|The Royal Marsden, Sutton. Me in hospital in my gown!|
Monday, 12 October 2015
Radioactive Iodine Treatment!
Hi everyone! Welcome back to my blog! I have a quick update now I have finished my Radioactive Ablation Iodine treatment!
I had my completion thyroidectomy on the 17th of August, followed by my appointments at the Royal Marsden Hospital in Chelsea in early September. They outlined my treatment for the radiation, I had yet MORE blood tests and x-ray and ultrasound just to make sure everything was in order.
On Sunday the 20/9 I went to the royal Marsden in Chelsea again to receive my concentrated TSH injection. I BELIEVE this is so the T3 and T4 levels reduce in accordance with the raised TSH as this then stops the thyroid hormone being utilized in the body once its ‘radioactive’… I THINK that’s why. It was in my left butt cheek and was painless. You need to take a second TSH injection 24 hours after (I had mine on Monday morning) the first injection with the idea that 48 hours after your first injection you receive your radioactive iodine.
Tuesday 22/9 i arrived at the Royal Marsden Sutton hospital with my parents. On arrival I needed to take two blood tests before being admitted to the ward. Once on the Smitters ward I met with the doctors who would be in charge of my radiation. Either a pill or a liquid could take the form of radiation I was receiving, it’s a controlled dose of radiation that was meant to kill the remaining microscopic thyroid cells as well as kill any remaining cancer cells. With thyroid cancer research has discovered that the thyroid gland absorbs iodine from your diet, and so if we make the iodine radioactive, it can kill the cancer locally and it means you are unlikely to need chemotherapy.
I received my liquid dose of radioactive iodine on Tuesday afternoon. It was presented to me in a huge metal container and the doctor had special gloves on and had to touch the bottle and the straw with large tweezers, as she was not able to touch it. I drank it all, it sort of had a taste, but just like water that had gone a bit funny. From there I was left alone. Doctors and family members had to stand behind a lead screen and the room itself was lead lined with a Geiger counter in the ceiling to take readings of how ‘radioactive’ I was. My ipad and phone were wrapped in cling film to stop any radiation transferring and I was warned the majority of things I bought in would need to be destroyed or checked for radiation on discharge.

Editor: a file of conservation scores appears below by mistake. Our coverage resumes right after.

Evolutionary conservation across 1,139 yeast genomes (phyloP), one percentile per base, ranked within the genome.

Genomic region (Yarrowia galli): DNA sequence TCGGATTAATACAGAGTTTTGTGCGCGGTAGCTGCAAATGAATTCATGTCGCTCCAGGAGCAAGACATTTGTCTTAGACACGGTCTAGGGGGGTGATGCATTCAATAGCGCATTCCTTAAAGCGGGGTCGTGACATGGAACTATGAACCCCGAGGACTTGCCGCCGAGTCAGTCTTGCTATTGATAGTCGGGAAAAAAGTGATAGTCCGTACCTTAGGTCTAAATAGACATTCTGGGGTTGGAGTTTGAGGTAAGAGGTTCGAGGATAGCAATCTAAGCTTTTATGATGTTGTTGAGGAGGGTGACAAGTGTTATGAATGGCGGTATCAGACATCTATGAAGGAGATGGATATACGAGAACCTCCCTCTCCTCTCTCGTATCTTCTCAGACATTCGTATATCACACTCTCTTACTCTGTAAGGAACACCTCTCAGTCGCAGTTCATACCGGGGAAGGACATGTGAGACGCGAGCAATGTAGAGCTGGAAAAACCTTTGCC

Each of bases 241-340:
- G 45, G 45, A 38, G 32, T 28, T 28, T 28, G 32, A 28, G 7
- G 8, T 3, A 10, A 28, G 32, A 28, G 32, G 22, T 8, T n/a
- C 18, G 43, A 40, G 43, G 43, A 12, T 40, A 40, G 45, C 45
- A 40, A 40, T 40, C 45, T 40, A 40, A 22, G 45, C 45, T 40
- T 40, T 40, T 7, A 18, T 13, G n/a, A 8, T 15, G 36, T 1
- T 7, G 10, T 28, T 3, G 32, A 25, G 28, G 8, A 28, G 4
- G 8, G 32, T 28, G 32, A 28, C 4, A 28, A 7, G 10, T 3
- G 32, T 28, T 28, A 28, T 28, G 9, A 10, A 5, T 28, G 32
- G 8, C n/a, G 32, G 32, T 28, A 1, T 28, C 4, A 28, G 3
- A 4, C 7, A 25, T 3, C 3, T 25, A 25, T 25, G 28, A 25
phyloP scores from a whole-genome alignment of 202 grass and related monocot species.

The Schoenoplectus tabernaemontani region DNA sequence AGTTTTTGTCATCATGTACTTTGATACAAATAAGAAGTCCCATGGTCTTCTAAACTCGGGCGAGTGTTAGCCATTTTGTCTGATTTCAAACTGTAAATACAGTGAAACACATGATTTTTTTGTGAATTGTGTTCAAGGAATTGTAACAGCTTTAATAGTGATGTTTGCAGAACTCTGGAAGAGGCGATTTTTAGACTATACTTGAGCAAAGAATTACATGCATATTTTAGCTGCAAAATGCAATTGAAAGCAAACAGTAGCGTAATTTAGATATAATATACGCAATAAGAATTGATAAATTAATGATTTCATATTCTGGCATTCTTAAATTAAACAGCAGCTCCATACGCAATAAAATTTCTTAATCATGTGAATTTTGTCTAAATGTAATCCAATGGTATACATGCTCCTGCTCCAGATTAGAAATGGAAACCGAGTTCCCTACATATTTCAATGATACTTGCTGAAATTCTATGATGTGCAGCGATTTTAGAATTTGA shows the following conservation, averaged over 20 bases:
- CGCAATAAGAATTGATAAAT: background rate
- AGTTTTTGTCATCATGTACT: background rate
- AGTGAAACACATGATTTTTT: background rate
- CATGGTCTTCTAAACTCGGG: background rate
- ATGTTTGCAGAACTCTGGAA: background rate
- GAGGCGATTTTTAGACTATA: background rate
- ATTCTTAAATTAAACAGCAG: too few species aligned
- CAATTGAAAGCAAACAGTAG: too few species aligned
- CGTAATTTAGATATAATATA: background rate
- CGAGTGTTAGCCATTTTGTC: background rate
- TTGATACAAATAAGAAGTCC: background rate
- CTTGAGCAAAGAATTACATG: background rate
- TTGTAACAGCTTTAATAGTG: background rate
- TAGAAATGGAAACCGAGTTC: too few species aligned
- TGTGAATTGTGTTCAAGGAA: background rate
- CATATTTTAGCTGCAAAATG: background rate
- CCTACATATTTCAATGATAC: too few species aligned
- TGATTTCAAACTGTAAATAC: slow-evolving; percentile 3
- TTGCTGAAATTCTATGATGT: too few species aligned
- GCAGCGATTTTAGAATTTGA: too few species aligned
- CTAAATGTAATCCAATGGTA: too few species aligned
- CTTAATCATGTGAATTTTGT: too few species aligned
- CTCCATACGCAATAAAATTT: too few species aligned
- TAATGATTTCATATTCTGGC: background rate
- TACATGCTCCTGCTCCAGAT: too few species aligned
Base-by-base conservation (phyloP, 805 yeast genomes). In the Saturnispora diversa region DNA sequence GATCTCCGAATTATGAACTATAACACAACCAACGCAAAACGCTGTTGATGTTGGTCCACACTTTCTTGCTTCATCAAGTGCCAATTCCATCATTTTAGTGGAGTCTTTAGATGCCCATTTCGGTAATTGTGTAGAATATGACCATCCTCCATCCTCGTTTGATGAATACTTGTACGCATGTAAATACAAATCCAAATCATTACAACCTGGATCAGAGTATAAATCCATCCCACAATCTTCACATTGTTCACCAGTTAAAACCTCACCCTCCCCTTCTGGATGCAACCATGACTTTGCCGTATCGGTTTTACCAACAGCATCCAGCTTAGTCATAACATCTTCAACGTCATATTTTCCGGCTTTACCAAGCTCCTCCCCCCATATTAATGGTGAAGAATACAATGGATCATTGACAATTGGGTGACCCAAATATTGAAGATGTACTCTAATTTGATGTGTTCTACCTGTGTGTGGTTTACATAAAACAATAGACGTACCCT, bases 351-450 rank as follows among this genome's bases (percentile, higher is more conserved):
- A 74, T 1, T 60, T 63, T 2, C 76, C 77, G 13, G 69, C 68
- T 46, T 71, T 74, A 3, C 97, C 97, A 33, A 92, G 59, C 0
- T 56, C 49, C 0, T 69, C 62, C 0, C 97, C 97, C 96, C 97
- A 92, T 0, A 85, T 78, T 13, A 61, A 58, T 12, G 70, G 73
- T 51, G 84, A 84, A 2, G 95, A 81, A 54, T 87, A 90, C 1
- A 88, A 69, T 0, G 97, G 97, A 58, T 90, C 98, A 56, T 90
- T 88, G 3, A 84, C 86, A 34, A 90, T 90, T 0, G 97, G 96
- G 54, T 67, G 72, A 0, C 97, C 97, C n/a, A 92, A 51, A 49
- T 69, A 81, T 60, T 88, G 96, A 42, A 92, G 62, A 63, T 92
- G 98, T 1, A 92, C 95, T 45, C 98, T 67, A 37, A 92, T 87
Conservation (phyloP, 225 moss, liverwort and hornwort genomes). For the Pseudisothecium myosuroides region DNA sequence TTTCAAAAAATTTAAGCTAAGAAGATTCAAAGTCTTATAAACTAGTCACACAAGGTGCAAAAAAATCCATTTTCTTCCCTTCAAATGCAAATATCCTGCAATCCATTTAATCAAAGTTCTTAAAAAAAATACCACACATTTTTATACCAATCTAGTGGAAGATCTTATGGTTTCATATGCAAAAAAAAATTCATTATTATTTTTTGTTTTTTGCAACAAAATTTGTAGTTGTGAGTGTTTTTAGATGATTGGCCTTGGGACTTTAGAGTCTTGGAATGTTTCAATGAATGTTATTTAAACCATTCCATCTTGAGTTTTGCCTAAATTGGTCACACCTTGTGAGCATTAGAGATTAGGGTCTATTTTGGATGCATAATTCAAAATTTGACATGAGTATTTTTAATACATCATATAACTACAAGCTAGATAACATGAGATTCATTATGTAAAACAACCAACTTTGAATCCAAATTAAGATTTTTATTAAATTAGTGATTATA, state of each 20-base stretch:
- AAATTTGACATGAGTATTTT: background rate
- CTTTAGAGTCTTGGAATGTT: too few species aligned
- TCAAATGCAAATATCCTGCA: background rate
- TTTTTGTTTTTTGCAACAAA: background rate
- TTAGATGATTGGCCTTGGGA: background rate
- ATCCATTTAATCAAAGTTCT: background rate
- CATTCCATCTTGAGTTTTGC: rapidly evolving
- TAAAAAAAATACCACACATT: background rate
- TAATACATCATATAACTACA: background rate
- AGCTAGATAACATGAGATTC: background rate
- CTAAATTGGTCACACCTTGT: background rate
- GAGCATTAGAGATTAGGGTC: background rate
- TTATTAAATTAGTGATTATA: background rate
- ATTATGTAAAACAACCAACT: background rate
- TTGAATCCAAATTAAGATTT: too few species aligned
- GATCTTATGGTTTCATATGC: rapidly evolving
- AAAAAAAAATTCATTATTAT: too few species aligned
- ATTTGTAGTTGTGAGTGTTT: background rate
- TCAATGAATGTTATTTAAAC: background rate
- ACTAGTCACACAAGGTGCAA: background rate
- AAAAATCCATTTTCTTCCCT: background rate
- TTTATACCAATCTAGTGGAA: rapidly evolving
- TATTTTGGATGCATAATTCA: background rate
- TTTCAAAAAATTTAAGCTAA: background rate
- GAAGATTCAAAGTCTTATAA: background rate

Once radioactive all my food was bought to me and left on the lead barrier. I was also in charge of stripping my bed every morning and my PJs after I showered, they needed to be put into a special brown bag to then be taken care of properly by the doctors. I was instructed to shower everyday at least once and to drink as much water as I could, around 3-5L. This was so I would go to the loo frequently, and in the simplest terms, to wee out the radiation!
There is no simple way to describe being in hospital in isolation. It is the strangest and most boring thing ever. I can’t complain! I am lucky enough that the treatment for my cancer is so available and seemingly straightforward. For most of the day I lay in bed or read my book or slept! Just being in hospital is a bit of a dampening experience. Luckily my parents and friends could visit however they were limited to around 30 minutes and they had to sit behind the lead screen. By Thursday I really was just sick of being in hospital! Whilst in hospital, I would been checked on many times a day. I was instructed to lie flat on my back and then flat on my tummy as the Geiger counter in the ceiling took my readings of radiation. Once it was low enough I would be taken for a full body scan.
On Thursday, my radiation was reducing dramatically and around mid morning I was taken from my room to the radiology department where I received a full body scan to detect the radiation in my body. They were expecting that the radiation would be localised to my neck area with tiny traces in my bladder, bowels etc to show that it had been expelling from my body through secretions. The scan was quite uncomfortable. For around an hour I had to lie on the machine with my arms bound to my side and my legs tapped together so I did not move. The camera of the machine came so close to my face and it slowly scanned from my around my head and then along my body. It was a strange experience.
By Thursday afternoon, the doctors who talked me through the limitations I would have because of my radiation came to see me. The limitations included staying away from pregnant women or children under 16 for 4 days after my discharge. Luckily I could hug my family and be with my boyfriend with no troubles at all! Which was a relief because all I wanted was a hug to feel better!
Following this treatment I had a follow up a few weeks later to discuss the results of my scan. I also received a few more blood tests as my calcium levels are all over the place at this moment in time. This is a normal reaction post thyroidectomy. They suggested we would need to medicate my calcium and vitamin D if it did not level off in the next coming weeks. I still have lots of appointments and blood tests over the next 3 months but I am well on the road to full recovery. The doctors have stated I will need another full scan in around 8 months to check for the cancer in my body, and hopefully there will be no more!
Thanks for reading,
Please get in touch with any questions, comments or anything!